CHARLESTOWN — The school year may be winding down, but the action is far from over for the summer at Charlestown Elementary School, thanks to the contentious Whalerock hearings.
The third round in local developer Larry LeBlanc’s effort to win a special use permit from the town Zoning Board of Review that would allow his company, Whalerock Renewable Energy LLC, to build two 272-foot-tall industrial turbines, whose blades would bring the total height to 410 feet, on 81 acres of land north of Route 1, will commence Wednesday at 7 p.m. at the school.
With the vast majority of the nearly 300 spectators who’ve packed the school’s gym overwhelmingly opposed to the turbines, the previous two sessions, on May 21 and June 5, have been marked by spirited skirmishing among the three legal principals in the drama: Nicholas Gorham, representing Whalerock; and his two opponents, Peter Ruggiero, town solicitor, and John Mancini, hired in May by the Town Council as a special counsel for the proceedings. Mancini also represents a number of abutters, along King’s Factory Road and surrounding areas to the east and East Quail Run to the west, who have battled the proposed turbines for three years.
The lawyers are also battling in Washington County Superior Court, where they appeared before Associate Justice Kristin E. Rodgers on June 7 to argue Charlestown’s legal standing in the case. Ruggiero and Mancini are claiming they have the right to witnesses, based on the town’s ownership of a lot taken for unpaid taxes on King’s Factory Road. Gorham believes the town lacks legal standing to present a case, based on Rodgers’ April decision to dismiss suits filed by the town and abutters against the zoning board that would’ve blocked the current hearing.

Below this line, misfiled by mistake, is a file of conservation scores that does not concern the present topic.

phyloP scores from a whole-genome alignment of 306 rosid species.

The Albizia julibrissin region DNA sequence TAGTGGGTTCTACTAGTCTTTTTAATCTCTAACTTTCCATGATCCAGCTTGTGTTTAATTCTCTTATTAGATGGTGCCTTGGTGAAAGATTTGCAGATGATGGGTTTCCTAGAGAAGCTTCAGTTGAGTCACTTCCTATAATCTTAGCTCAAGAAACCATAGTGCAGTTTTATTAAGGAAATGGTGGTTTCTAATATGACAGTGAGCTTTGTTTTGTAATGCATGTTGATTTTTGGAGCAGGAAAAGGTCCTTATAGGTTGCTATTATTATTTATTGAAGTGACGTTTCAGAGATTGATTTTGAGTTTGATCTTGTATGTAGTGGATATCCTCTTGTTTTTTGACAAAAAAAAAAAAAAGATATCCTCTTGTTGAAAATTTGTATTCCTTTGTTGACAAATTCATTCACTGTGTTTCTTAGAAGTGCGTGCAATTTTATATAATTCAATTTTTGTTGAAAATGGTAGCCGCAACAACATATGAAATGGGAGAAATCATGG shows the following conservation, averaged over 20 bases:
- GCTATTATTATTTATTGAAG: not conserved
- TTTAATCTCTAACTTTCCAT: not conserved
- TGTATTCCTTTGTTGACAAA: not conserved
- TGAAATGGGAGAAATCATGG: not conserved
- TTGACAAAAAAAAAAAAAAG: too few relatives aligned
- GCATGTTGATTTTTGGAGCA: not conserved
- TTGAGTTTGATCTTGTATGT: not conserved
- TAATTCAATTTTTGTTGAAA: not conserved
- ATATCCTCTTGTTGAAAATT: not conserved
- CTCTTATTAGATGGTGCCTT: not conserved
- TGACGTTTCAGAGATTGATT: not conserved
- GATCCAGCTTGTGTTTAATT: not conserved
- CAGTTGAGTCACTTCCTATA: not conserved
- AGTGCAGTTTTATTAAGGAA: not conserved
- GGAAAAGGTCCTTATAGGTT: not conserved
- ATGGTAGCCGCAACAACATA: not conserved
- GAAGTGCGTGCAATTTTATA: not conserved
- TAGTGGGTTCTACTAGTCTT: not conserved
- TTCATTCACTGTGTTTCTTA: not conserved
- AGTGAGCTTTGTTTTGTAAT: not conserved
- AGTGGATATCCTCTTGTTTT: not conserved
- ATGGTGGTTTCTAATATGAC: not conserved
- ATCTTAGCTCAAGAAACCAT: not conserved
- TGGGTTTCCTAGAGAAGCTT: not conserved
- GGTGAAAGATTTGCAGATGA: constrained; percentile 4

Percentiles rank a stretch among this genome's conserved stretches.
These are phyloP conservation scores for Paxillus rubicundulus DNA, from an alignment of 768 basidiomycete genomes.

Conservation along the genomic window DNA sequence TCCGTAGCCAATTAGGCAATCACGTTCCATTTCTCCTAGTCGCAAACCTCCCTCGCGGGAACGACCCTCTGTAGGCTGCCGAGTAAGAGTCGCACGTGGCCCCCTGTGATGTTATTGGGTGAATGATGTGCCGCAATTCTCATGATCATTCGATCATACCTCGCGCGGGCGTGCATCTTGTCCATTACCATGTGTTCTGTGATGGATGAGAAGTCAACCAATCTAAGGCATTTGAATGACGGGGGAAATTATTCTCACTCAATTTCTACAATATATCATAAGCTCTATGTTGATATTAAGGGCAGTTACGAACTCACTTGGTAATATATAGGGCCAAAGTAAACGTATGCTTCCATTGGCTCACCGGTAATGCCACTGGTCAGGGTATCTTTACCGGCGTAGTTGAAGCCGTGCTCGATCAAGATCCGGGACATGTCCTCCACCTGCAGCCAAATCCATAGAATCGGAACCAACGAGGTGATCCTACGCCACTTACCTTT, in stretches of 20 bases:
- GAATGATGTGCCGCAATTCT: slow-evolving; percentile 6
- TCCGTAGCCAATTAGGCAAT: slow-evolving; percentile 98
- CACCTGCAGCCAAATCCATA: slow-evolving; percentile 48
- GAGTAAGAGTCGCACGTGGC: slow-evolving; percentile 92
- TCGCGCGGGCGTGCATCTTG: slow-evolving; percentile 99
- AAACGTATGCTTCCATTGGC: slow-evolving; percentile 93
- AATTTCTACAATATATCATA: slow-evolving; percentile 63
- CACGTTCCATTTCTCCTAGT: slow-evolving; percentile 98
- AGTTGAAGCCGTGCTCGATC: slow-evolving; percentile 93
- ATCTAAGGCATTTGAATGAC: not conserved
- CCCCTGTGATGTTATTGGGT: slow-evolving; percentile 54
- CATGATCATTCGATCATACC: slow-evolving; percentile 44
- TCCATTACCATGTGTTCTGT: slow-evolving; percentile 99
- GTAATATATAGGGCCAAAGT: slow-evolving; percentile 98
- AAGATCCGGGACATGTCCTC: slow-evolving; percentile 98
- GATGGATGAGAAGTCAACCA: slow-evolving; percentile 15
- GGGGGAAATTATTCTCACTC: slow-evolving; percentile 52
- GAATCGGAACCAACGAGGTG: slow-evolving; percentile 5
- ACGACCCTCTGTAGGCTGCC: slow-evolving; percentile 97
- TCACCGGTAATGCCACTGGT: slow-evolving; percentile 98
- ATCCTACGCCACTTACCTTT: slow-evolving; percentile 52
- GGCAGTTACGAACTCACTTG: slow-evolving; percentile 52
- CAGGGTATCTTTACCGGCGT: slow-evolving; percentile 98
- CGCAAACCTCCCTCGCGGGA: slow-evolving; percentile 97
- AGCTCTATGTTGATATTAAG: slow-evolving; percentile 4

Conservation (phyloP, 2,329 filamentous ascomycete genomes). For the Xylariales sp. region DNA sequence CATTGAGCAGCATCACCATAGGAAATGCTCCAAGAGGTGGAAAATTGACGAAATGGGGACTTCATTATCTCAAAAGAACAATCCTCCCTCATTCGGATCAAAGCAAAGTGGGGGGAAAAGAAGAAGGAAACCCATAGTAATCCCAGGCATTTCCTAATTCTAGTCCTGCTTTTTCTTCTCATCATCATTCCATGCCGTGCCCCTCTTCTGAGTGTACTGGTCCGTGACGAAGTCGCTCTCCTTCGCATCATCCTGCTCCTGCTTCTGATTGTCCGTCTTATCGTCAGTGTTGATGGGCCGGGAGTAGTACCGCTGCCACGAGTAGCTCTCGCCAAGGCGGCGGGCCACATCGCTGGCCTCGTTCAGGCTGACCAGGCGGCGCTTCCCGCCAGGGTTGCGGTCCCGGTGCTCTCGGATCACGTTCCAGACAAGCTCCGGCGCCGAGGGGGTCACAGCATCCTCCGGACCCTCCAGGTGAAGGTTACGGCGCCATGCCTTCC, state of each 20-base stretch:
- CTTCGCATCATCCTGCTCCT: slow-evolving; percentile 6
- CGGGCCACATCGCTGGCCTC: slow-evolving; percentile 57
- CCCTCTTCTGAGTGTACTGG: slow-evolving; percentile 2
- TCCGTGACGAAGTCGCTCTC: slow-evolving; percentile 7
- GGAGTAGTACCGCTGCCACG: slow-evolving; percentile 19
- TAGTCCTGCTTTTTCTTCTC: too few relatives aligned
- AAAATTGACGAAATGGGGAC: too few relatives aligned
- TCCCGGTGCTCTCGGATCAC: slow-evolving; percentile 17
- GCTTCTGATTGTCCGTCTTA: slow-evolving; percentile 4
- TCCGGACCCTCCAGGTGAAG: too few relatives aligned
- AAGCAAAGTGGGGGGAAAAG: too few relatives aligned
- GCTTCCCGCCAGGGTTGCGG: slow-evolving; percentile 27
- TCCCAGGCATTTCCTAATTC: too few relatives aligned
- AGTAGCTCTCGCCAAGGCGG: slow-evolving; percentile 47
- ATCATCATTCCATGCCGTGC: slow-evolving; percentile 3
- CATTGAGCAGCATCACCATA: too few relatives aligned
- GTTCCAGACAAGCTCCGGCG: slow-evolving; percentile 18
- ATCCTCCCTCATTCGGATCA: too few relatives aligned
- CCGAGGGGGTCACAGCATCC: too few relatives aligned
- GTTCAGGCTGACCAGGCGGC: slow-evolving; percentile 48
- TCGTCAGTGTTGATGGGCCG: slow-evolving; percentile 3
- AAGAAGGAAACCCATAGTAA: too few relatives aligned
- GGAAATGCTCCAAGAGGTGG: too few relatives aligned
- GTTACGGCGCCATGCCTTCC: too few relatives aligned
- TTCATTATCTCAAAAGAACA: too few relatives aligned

Rodgers is expected to issue a written decision on the case shortly.
LeBlanc, if victorious before the zoning board, is hoping to start construction shortly afterward, pending state regulatory approval. Under town ordinance, he must receive four of the board’s five votes to be granted the special use permit.
Gorham plans to present Whalerock’s last two witnesses at Wednesday’s hearing, experts on real estate and infrasound, the low-frequency sound emanating from large structures such as wind turbines. The town will then present its case, if permitted by Rodgers’ decision, and finally, the public will be given its chance to comment.
With the board enforcing a 10 p.m. curfew, the proceeding is likely to require a fourth session, and possible more. Michael Rzewuski, board chairman, said additional sessions, if necessary, will be scheduled Wednesday night.
Thus far, Gorham has presented witness testimony from Michael Carlino, project manager; Eric Prive, site engineer; Daniel Mendelsohn, environmental engineer; and Christopher Menge, community noise analyst. At the June 5 hearing, the lawyers agreed to hear testimony from Stephen Ambrose, a Maine-based noise engineer and analyst who disputed Menge’s contention that the turbines would not greatly increase the noise level in the area surrounding the turbine site.
At the outset of the hearing, Ronald Areglado, one of the abutters who had unsuccessfully sued the board, requested that members Richard Frank and William Meyer recuse themselves from the hearing, claiming their friendships with LeBlanc left them unable to render a fair decision in the case. They both acknowledged ties with the developer, but contended they would still be able to act in a fair and impartial manner, and intend to cast votes on the permit request.